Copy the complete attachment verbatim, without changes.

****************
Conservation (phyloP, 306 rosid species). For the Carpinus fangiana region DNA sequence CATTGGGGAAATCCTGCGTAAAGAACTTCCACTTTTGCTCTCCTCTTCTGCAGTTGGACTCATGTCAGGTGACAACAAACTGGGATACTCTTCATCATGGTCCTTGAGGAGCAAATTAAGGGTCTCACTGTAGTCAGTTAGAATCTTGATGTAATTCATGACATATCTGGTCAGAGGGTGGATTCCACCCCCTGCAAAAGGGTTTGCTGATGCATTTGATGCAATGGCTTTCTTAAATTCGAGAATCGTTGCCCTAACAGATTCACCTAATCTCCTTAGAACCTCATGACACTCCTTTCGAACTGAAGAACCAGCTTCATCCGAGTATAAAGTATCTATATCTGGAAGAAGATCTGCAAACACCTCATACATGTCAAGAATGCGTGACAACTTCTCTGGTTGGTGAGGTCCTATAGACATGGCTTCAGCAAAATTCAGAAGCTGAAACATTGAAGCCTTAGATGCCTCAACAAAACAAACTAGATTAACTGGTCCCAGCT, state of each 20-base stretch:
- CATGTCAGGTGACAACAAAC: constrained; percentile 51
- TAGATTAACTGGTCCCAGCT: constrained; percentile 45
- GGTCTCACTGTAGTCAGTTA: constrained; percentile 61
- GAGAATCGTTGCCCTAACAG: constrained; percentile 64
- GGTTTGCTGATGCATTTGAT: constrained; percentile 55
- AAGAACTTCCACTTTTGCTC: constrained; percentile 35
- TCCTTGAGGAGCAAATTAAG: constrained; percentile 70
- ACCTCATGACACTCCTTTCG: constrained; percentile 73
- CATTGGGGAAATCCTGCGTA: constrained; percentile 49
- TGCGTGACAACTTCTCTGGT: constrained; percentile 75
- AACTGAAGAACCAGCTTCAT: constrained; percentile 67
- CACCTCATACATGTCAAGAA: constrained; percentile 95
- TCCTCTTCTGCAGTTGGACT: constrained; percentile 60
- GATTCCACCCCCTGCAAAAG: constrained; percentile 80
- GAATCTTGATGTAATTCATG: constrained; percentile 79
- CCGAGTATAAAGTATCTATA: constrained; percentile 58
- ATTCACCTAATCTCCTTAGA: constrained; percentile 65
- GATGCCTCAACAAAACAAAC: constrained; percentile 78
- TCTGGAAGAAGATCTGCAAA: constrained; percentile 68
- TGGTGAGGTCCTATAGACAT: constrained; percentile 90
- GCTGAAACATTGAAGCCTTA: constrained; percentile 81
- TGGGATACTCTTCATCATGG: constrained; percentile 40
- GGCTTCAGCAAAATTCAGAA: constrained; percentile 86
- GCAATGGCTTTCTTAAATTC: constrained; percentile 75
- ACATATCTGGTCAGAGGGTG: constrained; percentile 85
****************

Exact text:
Conservation (phyloP, 306 rosid species). For the Carpinus fangiana region DNA sequence CATTGGGGAAATCCTGCGTAAAGAACTTCCACTTTTGCTCTCCTCTTCTGCAGTTGGACTCATGTCAGGTGACAACAAACTGGGATACTCTTCATCATGGTCCTTGAGGAGCAAATTAAGGGTCTCACTGTAGTCAGTTAGAATCTTGATGTAATTCATGACATATCTGGTCAGAGGGTGGATTCCACCCCCTGCAAAAGGGTTTGCTGATGCATTTGATGCAATGGCTTTCTTAAATTCGAGAATCGTTGCCCTAACAGATTCACCTAATCTCCTTAGAACCTCATGACACTCCTTTCGAACTGAAGAACCAGCTTCATCCGAGTATAAAGTATCTATATCTGGAAGAAGATCTGCAAACACCTCATACATGTCAAGAATGCGTGACAACTTCTCTGGTTGGTGAGGTCCTATAGACATGGCTTCAGCAAAATTCAGAAGCTGAAACATTGAAGCCTTAGATGCCTCAACAAAACAAACTAGATTAACTGGTCCCAGCT, state of each 20-base stretch:
- CATGTCAGGTGACAACAAAC: constrained; percentile 51
- TAGATTAACTGGTCCCAGCT: constrained; percentile 45
- GGTCTCACTGTAGTCAGTTA: constrained; percentile 61
- GAGAATCGTTGCCCTAACAG: constrained; percentile 64
- GGTTTGCTGATGCATTTGAT: constrained; percentile 55
- AAGAACTTCCACTTTTGCTC: constrained; percentile 35
- TCCTTGAGGAGCAAATTAAG: constrained; percentile 70
- ACCTCATGACACTCCTTTCG: constrained; percentile 73
- CATTGGGGAAATCCTGCGTA: constrained; percentile 49
- TGCGTGACAACTTCTCTGGT: constrained; percentile 75
- AACTGAAGAACCAGCTTCAT: constrained; percentile 67
- CACCTCATACATGTCAAGAA: constrained; percentile 95
- TCCTCTTCTGCAGTTGGACT: constrained; percentile 60
- GATTCCACCCCCTGCAAAAG: constrained; percentile 80
- GAATCTTGATGTAATTCATG: constrained; percentile 79
- CCGAGTATAAAGTATCTATA: constrained; percentile 58
- ATTCACCTAATCTCCTTAGA: constrained; percentile 65
- GATGCCTCAACAAAACAAAC: constrained; percentile 78
- TCTGGAAGAAGATCTGCAAA: constrained; percentile 68
- TGGTGAGGTCCTATAGACAT: constrained; percentile 90
- GCTGAAACATTGAAGCCTTA: constrained; percentile 81
- TGGGATACTCTTCATCATGG: constrained; percentile 40
- GGCTTCAGCAAAATTCAGAA: constrained; percentile 86
- GCAATGGCTTTCTTAAATTC: constrained; percentile 75
- ACATATCTGGTCAGAGGGTG: constrained; percentile 85